Indian markets recently woke up to the news of a large industrial group, the Adani group, being accused by a US-based short seller of "brazen" market manipulation and fraud, which caused a significant selloff in its group company stocks.
While the Adani group rejected the accusations and called it “bogus”, the short-seller stood by its report and the markets seem to be punishing the overvaluation in these stocks, to say the least.
While such a short-selling activist approach is rare in Indian markets, corporate governance issues aren’t.
A history of misgovernance
Investors in Indian markets may recall the Satyam Computer Services fraud that was unmasked in the wake of the global financial crisis triggered by the Lehman Brothers collapse.
Satyam was found to have reported profits that never existed, and its auditor, PwC, never raised any alarm. Much of the missing cash was invested in property. The swindle was discovered in late 2008 when the property market collapsed in a city in south India, leaving a trail back to Satyam.
The IL&FS fraud was the largest corporate fraud in India. It came to light in July 2018 when two of IL&FS’s subsidiaries failed to repay loans and inter- corporate deposits to certain banks and lenders. This uncovered a deliberate accounting fraud, such as ever-greening of loans.
IL&FS’s balance sheet size at the time of the fraud was $12 billion and its collapse had a serious impact on the credit market.
These are just a few examples of real economic losses, caused by lack of good governance. Investors that ignore governance and chase the returns of such companies are taking an undue risk. Most of these and other cases are avoidable with proper governance structures.
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So, what is corporate governance? It is the system of rules, practices, and processes by which a firm is directed and controlled. It represents the G in ESG investing. Good corporate governance essentially involves balancing the interests of a company's many stakeholders, such as shareholders, senior management executives, customers, suppliers, financiers, the government, and the community.
Bad corporate governance can cast doubt on a company's operations, its ultimate profitability and how the profit is distributed.
Checking the warning signs
The questions that arise with every corporate governance episode: were the warning signs not visible before the accusations or the collapse, which were, at times, fast and furious? What could an average investor have done to protect her portfolio from the damage that ensued?
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When poorly governed companies do run into business challenges, their collapse can be swift, but in hindsight, signs were always there. Some of them have relied on years of so-called crony capitalism, whereby business contracts are won, or permissions gained, based solely on their government ties.
Some rely on a series of complex corporate structures and accounting practices that might propel their earnings, and therefore, stock prices for some time. These structures mask significant economic risks.
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For the average investor, spotting such governance risks can be challenging. But they could rely on institutional investors that have strong emphasis on governance.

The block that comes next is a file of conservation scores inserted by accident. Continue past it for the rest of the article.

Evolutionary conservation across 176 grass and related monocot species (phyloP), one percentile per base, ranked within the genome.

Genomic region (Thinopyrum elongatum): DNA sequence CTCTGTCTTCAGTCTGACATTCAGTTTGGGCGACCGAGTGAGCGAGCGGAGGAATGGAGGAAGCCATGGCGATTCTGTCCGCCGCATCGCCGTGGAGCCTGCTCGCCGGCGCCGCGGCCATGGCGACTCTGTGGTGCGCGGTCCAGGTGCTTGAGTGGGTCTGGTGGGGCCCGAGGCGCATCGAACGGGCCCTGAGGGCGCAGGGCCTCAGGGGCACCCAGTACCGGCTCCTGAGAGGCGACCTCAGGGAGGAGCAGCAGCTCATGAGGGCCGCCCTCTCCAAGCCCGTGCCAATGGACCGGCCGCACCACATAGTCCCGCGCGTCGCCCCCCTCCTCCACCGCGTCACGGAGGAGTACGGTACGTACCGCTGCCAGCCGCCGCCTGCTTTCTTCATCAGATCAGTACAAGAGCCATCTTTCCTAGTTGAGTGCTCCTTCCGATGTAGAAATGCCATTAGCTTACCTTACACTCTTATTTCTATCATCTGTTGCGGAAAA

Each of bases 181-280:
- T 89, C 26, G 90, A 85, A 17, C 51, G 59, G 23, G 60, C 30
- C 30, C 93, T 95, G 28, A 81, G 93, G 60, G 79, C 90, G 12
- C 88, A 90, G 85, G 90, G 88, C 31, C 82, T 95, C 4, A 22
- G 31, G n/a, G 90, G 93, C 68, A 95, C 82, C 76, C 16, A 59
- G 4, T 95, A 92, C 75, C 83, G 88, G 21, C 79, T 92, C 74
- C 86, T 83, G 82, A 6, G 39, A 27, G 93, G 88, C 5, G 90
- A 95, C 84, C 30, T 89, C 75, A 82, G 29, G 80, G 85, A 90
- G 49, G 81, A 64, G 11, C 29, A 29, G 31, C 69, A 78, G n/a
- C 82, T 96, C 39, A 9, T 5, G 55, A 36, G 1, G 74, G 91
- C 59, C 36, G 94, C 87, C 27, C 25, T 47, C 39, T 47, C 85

Individual investors have fewer resources (ground research and verification) to judge the quality of governance, unlike institutional investors.
In addition, governance risks may not always be evident in financial statements and disclosure documents. Data is sparse, definitions are imprecise, and disclosures alone do not guarantee good behaviour.
Are active ESG funds better than passive ones?
ESG assessment by institutional investors can go beyond ticking the box, desk research, evaluation of historical episodes of treatment of minority shareholders and asking the management tough governance questions.
This is where actively managed portfolios with an emphasis on strong governance will have an edge over traditional passive investing, which does not give governance aspects their due.
As a way to incorporate governance, are ESG indices a viable alternative?
Even if we assume that ESG indices do the right assessment of companies, investors still cannot entirely rely on them.
Many traditional ESG index construction approaches typically sort a universe of stocks using the companies’ ESG scores, eliminating those with the worst rankings, and cap-weighting the remaining.
This does not render them true to mandate as ESG is just a filter mechanism, and portfolio weighing is determined by market cap and not ESG. A low-rated ESG company, which just meets the threshold, can have outsized weights in the index due to its size.
Therein lies the central problem with such indices. They tend to pick only the largest companies to better compare to a conventional index. Some indices have a strong tilt towards single stocks, and that pushes the limits of what we define as an index.
Thus, till better regulations bring in greater transparency, standardisation of disclosures and quality ESG actions, as well as accurately constructed ESG indices, investors would do well to trust an active ESG fund to account for the fact that what you see is often not what you get.
Chirag Mehta is Chief Investment Officer, Quantum AMC, and Ghazal Jain, is Fund Manager, Alternative Investments, Quantum AMC.